Last edited:
God, I love that city. Thanks!

My small salary, school/credit card debt, aversion to paying even higher car insurance, and resentment of the 5% wage tax (shooting yourself in the foot policy, if ever there was one) have thus far kept me from living there...

But I'd like to get a slightly better paying gig and make the jump.



Staff member
Thanks for the update on Philly -- it's been almost a generation (1985) since I was there and it has certainly turned a corner in this neighborhood. Is there still a mall in the Bourse? I think "phlash" is taking it a bit far, no? Are you familiar with the work of Franco-American architect Paul Phillippe Cret?


What? No pics of tourists running "the steps"?

Excellent photos. I was last there in 1976, and visited the Liberty Bell in that godawful little building on the mall. The new building looks a little better, but why do we hide our history in modernist buildings? (We are doing the same thing here in Illinois--the new Lincoln Libraryand Museum in Springfield is another HOK monstrosity).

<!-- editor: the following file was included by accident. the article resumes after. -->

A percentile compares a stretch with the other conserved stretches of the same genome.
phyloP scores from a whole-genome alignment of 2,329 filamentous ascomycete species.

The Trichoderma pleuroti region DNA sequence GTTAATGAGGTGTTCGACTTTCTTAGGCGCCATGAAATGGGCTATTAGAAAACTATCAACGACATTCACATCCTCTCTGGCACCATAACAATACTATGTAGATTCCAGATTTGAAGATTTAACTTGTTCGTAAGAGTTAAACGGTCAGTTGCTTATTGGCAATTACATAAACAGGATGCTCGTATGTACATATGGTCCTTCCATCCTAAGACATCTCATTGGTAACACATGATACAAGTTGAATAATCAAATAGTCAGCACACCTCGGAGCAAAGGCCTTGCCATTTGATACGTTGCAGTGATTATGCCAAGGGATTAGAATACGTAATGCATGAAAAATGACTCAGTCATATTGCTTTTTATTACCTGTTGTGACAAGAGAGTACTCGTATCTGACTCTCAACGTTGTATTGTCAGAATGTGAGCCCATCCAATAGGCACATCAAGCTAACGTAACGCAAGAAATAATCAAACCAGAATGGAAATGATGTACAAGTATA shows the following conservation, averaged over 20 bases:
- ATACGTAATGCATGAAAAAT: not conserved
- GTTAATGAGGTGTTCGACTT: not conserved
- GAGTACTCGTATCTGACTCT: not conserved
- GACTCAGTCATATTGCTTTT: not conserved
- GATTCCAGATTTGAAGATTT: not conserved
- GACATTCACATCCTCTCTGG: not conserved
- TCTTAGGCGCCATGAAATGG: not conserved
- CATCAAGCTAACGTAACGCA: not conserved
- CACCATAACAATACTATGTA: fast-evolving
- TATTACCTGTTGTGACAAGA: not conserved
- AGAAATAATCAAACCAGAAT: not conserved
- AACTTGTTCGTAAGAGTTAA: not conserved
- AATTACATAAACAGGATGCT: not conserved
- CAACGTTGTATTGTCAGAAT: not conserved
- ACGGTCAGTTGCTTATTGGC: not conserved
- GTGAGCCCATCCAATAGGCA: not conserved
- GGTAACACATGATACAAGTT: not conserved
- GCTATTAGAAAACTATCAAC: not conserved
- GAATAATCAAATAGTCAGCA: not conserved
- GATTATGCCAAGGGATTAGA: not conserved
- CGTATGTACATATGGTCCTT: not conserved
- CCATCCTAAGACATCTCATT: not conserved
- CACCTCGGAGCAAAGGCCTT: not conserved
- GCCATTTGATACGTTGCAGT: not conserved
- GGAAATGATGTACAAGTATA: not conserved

The One

You ask why.....

DecaturHawk said:
What? No pics of tourists running "the steps"?

Excellent photos. I was last there in 1976, and visited the Liberty Bell in that godawful little building on the mall. The new building looks a little better, but why do we hide our history in modernist buildings? (We are doing the same thing here in Illinois--the new Lincoln Libraryand Museum in Springfield is another HOK monstrosity).

Because the "establishment" doesn't want to spend the extra money for some brick and a decent architect! Also, its ok to spend trillions on the millitary, but when it comes to our history and sense of place/time, cheap cheap cheap is the tune that bird sings..... |-)

I love the photo's o:) My family vacation a couple of years ago included a trip to Philadelphia. We had a great time and will return soon....
A fun quote:
They have Easter egg hunts in Philadelphia, and if the kids don't find the eggs, they get booed.
Bob Uecker


I'll be getting to other neighborhoods in the city - like the Art Museum - but i still have a lot more pics from Old City that i'm trying to put into some sort of order.

I should have them up tomorrow.

Towncrier - it's a 3.5% wage tax. ;-)
City council actually got it cut again - it's on its way out and i'll be glad to see it go.